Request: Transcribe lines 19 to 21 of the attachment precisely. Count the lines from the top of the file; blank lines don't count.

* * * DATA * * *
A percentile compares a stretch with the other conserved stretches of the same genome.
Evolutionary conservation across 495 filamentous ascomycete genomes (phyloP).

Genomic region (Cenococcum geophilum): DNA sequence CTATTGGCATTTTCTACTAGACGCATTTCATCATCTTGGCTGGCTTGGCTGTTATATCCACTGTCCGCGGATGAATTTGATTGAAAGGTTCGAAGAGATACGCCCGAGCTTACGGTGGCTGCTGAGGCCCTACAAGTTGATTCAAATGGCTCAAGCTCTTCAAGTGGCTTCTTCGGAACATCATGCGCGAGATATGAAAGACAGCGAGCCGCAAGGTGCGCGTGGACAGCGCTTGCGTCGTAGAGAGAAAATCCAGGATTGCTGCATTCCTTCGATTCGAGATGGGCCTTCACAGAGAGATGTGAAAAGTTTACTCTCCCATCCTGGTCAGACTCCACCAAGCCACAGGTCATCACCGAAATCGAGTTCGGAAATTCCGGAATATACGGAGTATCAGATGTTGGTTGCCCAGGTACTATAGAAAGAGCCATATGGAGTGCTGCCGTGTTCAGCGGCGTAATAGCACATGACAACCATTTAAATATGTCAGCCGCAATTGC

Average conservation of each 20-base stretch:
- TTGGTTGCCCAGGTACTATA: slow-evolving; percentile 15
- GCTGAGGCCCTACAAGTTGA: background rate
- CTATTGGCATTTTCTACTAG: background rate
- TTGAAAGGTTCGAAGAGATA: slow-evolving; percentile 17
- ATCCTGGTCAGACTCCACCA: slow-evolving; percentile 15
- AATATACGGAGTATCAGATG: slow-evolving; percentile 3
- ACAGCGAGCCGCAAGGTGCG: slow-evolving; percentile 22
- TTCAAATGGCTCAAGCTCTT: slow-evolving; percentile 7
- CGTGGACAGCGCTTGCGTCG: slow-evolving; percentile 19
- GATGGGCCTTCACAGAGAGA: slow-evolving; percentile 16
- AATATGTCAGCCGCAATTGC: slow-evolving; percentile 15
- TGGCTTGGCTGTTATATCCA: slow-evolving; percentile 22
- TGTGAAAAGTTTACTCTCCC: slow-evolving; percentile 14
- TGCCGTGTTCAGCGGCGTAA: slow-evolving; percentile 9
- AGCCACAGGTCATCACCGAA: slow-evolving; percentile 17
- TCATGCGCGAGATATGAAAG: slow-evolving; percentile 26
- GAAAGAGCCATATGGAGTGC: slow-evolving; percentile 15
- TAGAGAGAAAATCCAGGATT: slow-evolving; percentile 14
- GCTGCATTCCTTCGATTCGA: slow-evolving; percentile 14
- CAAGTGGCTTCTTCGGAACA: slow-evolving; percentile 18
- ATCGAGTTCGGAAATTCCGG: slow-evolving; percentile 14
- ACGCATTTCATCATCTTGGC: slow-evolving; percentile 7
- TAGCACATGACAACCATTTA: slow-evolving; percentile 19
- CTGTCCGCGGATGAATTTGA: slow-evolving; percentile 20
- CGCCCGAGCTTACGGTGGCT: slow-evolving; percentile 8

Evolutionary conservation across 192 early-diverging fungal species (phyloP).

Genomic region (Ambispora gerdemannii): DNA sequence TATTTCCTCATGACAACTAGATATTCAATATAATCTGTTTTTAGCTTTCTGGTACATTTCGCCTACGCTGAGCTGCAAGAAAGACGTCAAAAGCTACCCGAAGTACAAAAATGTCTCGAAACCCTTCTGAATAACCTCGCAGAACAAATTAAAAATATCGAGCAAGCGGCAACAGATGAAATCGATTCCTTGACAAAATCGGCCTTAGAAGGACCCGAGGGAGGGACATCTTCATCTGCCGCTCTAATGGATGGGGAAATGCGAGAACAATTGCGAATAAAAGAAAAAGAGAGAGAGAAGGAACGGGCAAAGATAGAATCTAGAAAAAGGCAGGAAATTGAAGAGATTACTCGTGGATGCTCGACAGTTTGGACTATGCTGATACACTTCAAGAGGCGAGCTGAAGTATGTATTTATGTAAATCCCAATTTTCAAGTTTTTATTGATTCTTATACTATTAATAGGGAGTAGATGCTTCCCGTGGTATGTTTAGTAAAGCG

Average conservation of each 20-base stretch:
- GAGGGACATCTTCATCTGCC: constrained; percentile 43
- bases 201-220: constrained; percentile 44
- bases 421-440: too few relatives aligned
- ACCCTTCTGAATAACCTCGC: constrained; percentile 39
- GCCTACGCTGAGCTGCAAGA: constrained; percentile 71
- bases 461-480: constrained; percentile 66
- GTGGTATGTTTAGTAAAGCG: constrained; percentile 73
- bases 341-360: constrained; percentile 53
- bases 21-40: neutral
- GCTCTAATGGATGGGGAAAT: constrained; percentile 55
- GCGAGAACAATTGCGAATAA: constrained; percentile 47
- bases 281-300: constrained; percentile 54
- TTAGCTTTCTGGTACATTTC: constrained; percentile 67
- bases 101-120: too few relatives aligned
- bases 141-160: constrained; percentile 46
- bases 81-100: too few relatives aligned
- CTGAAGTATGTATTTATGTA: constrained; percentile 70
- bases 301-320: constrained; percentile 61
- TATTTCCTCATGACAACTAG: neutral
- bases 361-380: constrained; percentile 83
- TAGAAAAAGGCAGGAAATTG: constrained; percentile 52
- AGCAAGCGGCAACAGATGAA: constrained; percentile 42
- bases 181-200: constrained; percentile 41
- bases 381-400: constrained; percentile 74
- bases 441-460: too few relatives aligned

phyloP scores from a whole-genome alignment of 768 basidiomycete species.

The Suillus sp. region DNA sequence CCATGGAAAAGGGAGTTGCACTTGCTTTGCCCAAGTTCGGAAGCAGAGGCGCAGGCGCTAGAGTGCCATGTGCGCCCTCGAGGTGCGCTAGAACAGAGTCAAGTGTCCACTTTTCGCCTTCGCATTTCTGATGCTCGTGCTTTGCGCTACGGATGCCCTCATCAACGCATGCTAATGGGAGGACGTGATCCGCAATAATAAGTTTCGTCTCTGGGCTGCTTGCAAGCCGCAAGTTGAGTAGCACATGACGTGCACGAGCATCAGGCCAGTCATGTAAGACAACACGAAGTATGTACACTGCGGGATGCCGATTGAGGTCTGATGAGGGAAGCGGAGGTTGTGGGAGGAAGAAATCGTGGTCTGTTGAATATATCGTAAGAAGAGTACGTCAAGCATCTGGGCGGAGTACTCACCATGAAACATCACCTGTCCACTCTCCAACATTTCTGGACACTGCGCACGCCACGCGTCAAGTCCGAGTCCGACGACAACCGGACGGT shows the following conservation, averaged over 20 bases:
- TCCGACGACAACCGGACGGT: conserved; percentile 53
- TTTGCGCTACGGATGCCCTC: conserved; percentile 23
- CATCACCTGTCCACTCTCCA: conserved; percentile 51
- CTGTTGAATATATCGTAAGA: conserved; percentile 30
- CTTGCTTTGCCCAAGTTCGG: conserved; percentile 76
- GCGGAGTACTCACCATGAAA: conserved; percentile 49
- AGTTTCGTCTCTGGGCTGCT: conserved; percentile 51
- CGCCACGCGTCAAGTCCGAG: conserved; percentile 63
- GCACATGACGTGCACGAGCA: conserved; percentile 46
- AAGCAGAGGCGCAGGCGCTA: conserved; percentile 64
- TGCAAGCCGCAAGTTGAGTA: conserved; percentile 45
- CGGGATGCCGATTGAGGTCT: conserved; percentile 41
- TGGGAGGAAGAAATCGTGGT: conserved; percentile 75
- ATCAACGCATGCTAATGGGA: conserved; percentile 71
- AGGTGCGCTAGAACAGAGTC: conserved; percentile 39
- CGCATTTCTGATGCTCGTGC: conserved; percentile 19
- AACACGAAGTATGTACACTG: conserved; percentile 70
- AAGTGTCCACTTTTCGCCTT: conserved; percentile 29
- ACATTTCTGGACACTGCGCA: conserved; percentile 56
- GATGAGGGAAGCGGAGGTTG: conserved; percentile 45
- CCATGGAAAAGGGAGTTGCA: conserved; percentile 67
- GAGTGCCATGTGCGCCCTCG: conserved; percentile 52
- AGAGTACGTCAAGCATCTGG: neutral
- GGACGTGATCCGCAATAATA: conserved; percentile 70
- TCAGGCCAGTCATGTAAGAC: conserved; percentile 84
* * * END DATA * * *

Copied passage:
- AGCCACAGGTCATCACCGAA: slow-evolving; percentile 17
- TCATGCGCGAGATATGAAAG: slow-evolving; percentile 26
- GAAAGAGCCATATGGAGTGC: slow-evolving; percentile 15